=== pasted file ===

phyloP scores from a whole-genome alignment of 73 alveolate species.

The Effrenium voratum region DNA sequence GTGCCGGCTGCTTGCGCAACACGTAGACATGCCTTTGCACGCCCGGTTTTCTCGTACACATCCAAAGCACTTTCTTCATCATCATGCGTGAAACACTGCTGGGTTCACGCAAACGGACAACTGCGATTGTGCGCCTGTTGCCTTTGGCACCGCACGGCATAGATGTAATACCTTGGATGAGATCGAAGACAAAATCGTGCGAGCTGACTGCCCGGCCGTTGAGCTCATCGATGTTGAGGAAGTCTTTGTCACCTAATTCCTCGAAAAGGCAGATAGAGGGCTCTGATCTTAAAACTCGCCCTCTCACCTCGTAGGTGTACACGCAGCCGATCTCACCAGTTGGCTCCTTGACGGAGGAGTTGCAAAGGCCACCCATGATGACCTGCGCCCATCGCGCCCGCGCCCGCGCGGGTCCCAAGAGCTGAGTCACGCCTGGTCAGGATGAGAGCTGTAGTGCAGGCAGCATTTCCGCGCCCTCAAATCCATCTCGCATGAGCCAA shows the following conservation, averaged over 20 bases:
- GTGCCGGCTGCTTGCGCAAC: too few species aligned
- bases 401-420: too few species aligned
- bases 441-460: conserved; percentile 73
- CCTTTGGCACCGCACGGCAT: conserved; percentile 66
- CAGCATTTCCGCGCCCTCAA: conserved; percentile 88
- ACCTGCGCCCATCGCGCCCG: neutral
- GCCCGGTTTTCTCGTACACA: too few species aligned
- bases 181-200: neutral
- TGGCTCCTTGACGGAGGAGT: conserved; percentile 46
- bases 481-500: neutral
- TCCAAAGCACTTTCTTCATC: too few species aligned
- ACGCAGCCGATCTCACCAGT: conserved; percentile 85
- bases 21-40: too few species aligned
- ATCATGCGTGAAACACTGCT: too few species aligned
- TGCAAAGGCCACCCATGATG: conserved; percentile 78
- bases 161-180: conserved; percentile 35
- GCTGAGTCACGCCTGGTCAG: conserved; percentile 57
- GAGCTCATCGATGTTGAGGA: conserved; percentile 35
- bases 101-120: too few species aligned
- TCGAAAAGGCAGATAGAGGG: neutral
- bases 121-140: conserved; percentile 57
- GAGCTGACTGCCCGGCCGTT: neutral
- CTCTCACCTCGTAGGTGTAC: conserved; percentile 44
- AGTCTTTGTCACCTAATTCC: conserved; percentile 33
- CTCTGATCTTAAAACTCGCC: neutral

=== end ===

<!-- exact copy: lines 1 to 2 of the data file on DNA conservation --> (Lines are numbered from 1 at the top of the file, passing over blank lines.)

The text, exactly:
phyloP scores from a whole-genome alignment of 73 alveolate species.

The Effrenium voratum region DNA sequence GTGCCGGCTGCTTGCGCAACACGTAGACATGCCTTTGCACGCCCGGTTTTCTCGTACACATCCAAAGCACTTTCTTCATCATCATGCGTGAAACACTGCTGGGTTCACGCAAACGGACAACTGCGATTGTGCGCCTGTTGCCTTTGGCACCGCACGGCATAGATGTAATACCTTGGATGAGATCGAAGACAAAATCGTGCGAGCTGACTGCCCGGCCGTTGAGCTCATCGATGTTGAGGAAGTCTTTGTCACCTAATTCCTCGAAAAGGCAGATAGAGGGCTCTGATCTTAAAACTCGCCCTCTCACCTCGTAGGTGTACACGCAGCCGATCTCACCAGTTGGCTCCTTGACGGAGGAGTTGCAAAGGCCACCCATGATGACCTGCGCCCATCGCGCCCGCGCCCGCGCGGGTCCCAAGAGCTGAGTCACGCCTGGTCAGGATGAGAGCTGTAGTGCAGGCAGCATTTCCGCGCCCTCAAATCCATCTCGCATGAGCCAA shows the following conservation, averaged over 20 bases: